Rains si­lence guns of Laikipia but ten­sion over graz­ing land mounts

Per­sis­tent drought, pop­u­la­tion growth, land is­sues and neg­a­tive eth­nic­ity have been part of a slow­burn­ing caul­dron of prob­lems in the semi­arid county

Daily Nation (Kenya) - - NATIONAL NEWS - BY JAC­QUE­LINE KUBANIA @jacqy_oh jkuba­nia@ke.na­tion­media.com

Herders are cur­rently head­ing home as pas­ture has grown with the cur­rent rains

The gun­shots may have gone quiet for now in Laikipia but ex­perts warn that un­less the gov­ern­ment brings all in­ter­ested par­ties to the ne­go­ti­at­ing ta­ble and fig­ures out a so­lu­tion to the cri­sis, the clashes could start all over again when the cur­rent rains stop.

Per­sis­tent drought, pop­u­la­tion growth, land is­sues and neg­a­tive eth­nic­ity have all been part of a slow-burn­ing caul­dron of prob­lems in the county, only ex­plod­ing this year due to po­lit­i­cal goad­ing and a long dry pe­riod.

“The herders are cur­rently head­ing home as pas­ture has grown with the cur­rent rains. But come the next dry sea­son, they will be back. If the cur­rent fric­tion is not dealt with de­ci­sively, there is noth­ing to stop vi­o­lence from break­ing out again,” said Dr Morde­cai Ogada, an ecol­o­gist.

He added that although politi­cians may be in­cit­ing vi­o­lence by dan­gling var­i­ous prom­ises on land to the herders, this is made worse by the fact that the herders’ way of life is un­der threat.

For decades, Laikipia has been part of tra­di­tional mi­gra­tory routes for pas­toral­ists, emerg­ing as a ma­jor live­stock mar­ket that con­nected the range­lands to the rest of the coun­try.

“Herders from Sam­buru, Baringo, Marsabit and Isi­olo would drive their an­i­mals to Laikipia and sell them to mid­dle­men, who would then trans­port them to Nairobi for slaugh­ter. There were known routes and hold­ing grounds to al­low these move­ments. These routes have now been fenced off and are inac­ces­si­ble to pas­toral­ists,” ex­plained Dr Ogada.

Mr Jarso Mokku of the Dry­lands Learn­ing and Ca­pac­ity Build­ing Ini­tia­tive, thinks the cur­rent prob­lem has been ex­ac­er­bated by the gov­ern­ment’s marginal­i­sa­tion of pas­toral­ism, and the pre­vail­ing per­cep­tion that it is not as valu­able an eco­nomic ac­tiv­ity as crop farm­ing.

“There has been no na­tional pol­icy to sup­port pas­toral­ists. What we have seen in­stead is pas­toral­ism land be­ing used for other pur­poses, which in­ter­feres with move­ment of an­i­mals,” he said.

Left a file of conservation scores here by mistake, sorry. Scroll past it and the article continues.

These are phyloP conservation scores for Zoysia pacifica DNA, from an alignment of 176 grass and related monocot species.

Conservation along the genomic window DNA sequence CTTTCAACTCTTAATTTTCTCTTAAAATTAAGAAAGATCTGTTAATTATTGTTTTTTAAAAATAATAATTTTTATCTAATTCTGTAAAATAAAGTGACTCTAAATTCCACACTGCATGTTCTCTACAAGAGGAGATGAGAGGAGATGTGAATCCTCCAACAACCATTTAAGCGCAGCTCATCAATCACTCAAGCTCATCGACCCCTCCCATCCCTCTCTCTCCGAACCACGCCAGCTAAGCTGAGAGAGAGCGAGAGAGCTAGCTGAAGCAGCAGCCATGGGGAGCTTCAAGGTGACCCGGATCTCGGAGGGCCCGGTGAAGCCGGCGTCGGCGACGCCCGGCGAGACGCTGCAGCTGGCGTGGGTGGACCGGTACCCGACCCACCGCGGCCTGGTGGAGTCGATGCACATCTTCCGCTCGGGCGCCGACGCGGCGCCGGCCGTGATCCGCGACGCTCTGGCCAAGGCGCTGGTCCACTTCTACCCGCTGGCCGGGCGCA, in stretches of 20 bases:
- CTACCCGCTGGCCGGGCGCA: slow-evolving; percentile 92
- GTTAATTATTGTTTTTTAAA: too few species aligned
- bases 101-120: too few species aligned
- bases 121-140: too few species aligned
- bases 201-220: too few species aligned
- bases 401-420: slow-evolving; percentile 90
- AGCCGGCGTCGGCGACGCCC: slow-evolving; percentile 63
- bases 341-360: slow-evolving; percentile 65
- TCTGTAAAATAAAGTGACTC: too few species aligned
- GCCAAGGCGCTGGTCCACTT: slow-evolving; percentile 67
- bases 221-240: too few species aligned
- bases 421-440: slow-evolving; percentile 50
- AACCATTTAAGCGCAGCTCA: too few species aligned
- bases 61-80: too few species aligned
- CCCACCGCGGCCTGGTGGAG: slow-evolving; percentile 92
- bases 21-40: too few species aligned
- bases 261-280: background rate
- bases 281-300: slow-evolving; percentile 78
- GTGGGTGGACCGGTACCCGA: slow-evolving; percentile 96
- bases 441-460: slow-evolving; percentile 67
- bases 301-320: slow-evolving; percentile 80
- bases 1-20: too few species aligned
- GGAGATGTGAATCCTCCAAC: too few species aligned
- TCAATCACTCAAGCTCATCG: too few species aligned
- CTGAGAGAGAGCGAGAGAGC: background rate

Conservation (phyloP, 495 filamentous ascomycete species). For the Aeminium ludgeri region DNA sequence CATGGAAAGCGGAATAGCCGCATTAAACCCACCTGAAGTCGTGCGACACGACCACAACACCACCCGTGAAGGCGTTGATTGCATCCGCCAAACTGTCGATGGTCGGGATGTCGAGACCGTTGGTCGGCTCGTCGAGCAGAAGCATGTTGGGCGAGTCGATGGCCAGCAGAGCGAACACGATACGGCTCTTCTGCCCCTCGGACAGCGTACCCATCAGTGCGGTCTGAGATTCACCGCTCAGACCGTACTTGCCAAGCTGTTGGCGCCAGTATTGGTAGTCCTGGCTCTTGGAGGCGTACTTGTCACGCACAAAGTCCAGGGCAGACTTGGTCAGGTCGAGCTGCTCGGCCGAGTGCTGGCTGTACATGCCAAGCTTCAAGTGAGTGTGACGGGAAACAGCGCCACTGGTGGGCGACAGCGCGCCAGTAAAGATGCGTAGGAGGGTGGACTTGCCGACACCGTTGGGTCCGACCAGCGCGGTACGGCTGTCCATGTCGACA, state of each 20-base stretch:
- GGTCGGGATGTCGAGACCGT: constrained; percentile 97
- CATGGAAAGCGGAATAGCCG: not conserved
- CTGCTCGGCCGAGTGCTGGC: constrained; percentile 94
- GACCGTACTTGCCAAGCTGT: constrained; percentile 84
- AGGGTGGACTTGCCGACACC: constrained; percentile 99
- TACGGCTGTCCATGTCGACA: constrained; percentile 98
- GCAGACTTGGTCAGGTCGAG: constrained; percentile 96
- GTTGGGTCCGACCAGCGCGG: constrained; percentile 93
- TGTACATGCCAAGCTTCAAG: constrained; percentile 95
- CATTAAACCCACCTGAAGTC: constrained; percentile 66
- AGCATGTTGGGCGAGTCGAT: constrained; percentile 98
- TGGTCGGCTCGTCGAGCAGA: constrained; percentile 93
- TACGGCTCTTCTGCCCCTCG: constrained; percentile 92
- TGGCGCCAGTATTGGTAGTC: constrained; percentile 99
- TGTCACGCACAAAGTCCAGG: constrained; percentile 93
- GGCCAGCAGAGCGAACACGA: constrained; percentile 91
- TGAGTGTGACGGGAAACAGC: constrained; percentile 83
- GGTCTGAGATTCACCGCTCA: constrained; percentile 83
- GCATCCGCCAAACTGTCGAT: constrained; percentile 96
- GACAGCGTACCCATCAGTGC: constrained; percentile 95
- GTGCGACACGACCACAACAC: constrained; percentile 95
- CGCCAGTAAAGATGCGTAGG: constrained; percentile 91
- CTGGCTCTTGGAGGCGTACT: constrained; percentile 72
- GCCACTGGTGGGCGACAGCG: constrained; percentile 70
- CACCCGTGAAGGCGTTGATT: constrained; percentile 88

Wildlife con­ser­van­cies and ranches in much of Laikipia, for ex­am­ple, oc­cupy land that was open to mi­grat­ing herders. The con­ser­van­cies are now fenced off, re-pur­posed for wildlife, and mar­keted as eco­tourism lodges. Laikipia has be­come one of Kenya’s most prom­i­nent tourist des­ti­na­tions, with vis­i­tors pay­ing a pretty penny to view its wild, un­tamed beauty.

“These lodges oc­cupy the best parts of the land where there is wa­ter and suf­fi­cient pas­ture. While we know that wildlife and live­stock can co-ex­ist peace­fully, lodge own­ers do not want tourists to see cows and goats graz­ing along­side ze­bra and deer. It spoils the aes­thetic they are try­ing to sell,” said Dr Ogada.

Sam­buru North Mem­ber of Par­lia­ment Alois Len­toimaga ac­knowl­edges that lo­cals have long borne the brunt of fenced off land. “We have al­ways had to re­quest for graz­ing priv­i­leges in pri­vate ranches, for which we pay. A more sus­tain­able so­lu­tion would be to look into the leases held by these ranch­ers, and open up some of their land for com­mu­nal graz­ing. It doesn’t make sense for one in­di­vid­ual to fence off thou­sands of acres while our an­i­mals die of hunger,” he said.

A re­port pub­lished by the United Na­tions Eco­nomic Com­mis­sion for Africa in March this year cites en­croach­ment on graz­ing lands as a key cause of the vi­o­lence. It says the gov­ern­ment is partly to blame. The re­port warns that alien­ation of land has spawned a “neo-pas­toral­ist” ex­is­tence where mo­rans are turn­ing to crime, in­clud­ing ter­ror­ism and hu­man and drug traf­fick­ing. This is wors­ened by pro­lif­er­a­tion of small arms.

Pas­toral­ists have guns be­cause they feel that the gov­ern­ment does not pro­tect them enough. Also, they live in marginalised, un­safe ar­eas.” Ms Jane Meri­was, ex­ec­u­tive di­rec­tor of Sam­buru Women Trust


A herds­man guides his cat­tle on the Nanyuki-ru­mu­ruti Road in Laikipia County this month. If an am­i­ca­ble so­lu­tion to graz­ing rights is not found, the vi­o­lent clashes could start all over again when the cur­rent rains stop.

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